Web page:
Little pruning required
Evergreen or deciduous based on conditions; ovate; 9-36 in. (22.9-91.4 cm) X 8-20 in. (20.3-50.8 cm) ; deeply cut into lobes
Male and female (monoecious); tiny flowers
Varies in shape and color; borne singly or in clusters at the tip of the branch
Fruits most of the year with fruit at different stages of developpement on the tree
USDA Nutrient Content pdf
Deep, fertile well-drained soil; great variation in the adaptability of different strains to climatic and soil conditions 1
Aerosol salt tolerance
Soil salt tolerance
Will not survive temperatures below 40° F (4.4° C) . It will not succeed outdoors anywhere in the continental United States except for sheltered locations in extreme South Florida and the Keys 1
25 ft (7.6 m)
No known problem
Invasive potential *
All parts of the tree, including the unripe fruit, are rich in milky, gummy latex 1
Breadfruit from Julia Morton's book Fruits of Warm Climates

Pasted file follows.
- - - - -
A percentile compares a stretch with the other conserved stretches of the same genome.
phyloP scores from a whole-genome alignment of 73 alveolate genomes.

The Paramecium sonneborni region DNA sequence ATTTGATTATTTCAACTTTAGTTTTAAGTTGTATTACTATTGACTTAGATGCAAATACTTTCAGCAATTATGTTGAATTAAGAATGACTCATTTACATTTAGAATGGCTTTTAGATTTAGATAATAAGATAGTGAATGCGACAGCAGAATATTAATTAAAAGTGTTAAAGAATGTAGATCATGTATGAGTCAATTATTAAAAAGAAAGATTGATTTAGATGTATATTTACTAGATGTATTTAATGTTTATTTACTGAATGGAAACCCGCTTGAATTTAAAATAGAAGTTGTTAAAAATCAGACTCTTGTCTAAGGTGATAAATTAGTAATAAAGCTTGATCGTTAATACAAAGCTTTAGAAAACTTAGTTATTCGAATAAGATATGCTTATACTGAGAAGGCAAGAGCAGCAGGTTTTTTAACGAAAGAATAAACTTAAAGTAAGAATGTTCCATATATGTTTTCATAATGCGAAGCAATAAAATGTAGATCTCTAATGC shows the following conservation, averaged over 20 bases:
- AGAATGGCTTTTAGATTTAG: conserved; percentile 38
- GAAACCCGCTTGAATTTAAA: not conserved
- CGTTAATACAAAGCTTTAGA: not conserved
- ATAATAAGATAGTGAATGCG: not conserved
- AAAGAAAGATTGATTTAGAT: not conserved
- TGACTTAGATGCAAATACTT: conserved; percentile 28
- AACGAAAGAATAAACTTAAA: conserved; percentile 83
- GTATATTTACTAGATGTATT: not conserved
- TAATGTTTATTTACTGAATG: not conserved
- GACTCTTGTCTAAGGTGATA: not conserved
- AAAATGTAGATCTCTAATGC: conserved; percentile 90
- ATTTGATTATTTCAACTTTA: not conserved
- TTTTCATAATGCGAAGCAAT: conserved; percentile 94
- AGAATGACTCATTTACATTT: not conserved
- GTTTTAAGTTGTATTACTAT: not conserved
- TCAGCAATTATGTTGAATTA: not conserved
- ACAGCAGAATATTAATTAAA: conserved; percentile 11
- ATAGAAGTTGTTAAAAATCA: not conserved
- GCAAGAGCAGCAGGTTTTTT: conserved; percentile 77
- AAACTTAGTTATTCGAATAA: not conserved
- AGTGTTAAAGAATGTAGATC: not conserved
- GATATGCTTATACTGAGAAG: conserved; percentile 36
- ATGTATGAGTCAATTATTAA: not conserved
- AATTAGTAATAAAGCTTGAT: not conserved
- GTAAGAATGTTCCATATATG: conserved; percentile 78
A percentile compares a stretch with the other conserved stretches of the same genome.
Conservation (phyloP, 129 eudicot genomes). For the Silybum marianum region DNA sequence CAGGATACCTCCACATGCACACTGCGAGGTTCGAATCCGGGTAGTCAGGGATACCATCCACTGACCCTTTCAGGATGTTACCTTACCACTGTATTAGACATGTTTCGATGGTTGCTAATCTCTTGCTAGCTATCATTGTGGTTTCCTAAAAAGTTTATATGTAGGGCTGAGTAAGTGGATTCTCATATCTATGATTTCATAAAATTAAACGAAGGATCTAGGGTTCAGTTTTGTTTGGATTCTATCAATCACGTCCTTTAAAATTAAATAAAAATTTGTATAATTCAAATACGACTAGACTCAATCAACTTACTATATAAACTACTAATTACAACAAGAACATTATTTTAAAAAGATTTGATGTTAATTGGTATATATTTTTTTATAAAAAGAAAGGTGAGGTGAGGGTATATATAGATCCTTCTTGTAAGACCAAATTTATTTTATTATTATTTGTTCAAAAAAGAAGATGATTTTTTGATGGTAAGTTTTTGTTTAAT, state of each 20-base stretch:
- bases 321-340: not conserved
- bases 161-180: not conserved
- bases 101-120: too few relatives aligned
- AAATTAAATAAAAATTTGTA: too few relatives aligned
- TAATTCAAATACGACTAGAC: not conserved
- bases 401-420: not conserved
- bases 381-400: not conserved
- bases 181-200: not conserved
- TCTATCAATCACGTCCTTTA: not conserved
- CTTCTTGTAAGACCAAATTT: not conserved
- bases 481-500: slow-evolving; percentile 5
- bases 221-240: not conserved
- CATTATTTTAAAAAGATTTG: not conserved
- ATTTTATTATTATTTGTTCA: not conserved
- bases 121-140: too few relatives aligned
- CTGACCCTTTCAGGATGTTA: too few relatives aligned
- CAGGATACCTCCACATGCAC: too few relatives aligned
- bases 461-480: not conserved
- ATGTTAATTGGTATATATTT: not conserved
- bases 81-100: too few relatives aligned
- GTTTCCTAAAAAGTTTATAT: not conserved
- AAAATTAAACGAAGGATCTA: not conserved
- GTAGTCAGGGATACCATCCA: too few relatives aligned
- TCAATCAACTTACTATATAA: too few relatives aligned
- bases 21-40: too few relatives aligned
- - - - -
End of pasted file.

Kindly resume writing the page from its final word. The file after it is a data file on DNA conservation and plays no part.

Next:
Brief Breadfruit Basics from Hawaii Homegrown Food Network and the Breadfruit Institute pdf
The Breadfruit from W. Popenoe's book Manual of Tropical and Subtropical Fruits
Breadfruit Specialty Crop for Pacific Island Agroforestry pdf 19 pages
The breadfruit (A. communis) is known from Polynesia of course, but it is believed to have been introduced there long ago from the island of New Guinea, the Moluccas, and Melanesia. 5
The breadfruit tree is handsome and fast growing, reaching 85 ft (26 m) in height, often with a clear trunk to 20 ft (6 m) becoming 2 to 6 ft (0.6-1.8 m) in width and often buttressed at the base, though some varieties may never exceed 1/4 or 1/2 of these dimensions. There are many spreading branches, some thick with lateral foliage-bearing branchlets, others long and slender with foliage clustered only at their tips. In the green stage, the fruit is hard and the interior is white, starchy and somewhat fibrous. When fully ripe, the fruit is somewhat soft, the interior is cream colored or yellow and pasty, also sweetly fragrant. The seeds are irregularly oval, rounded at one end, pointed at the other, about 3/4 in (2 cm) long, dull-brown with darker stripes. In the center of seedless fruits there is a cylindrical or oblong core, in some types covered with hairs bearing flat, brown, abortive seeds about 1/8 in (3 mm) long. The fruit is borne singly or in clusters of 2 or 3 at the branch tips. The fruit stalk (pedicel) varies from 1 to 5 in (2.5-12.5 cm) long. 1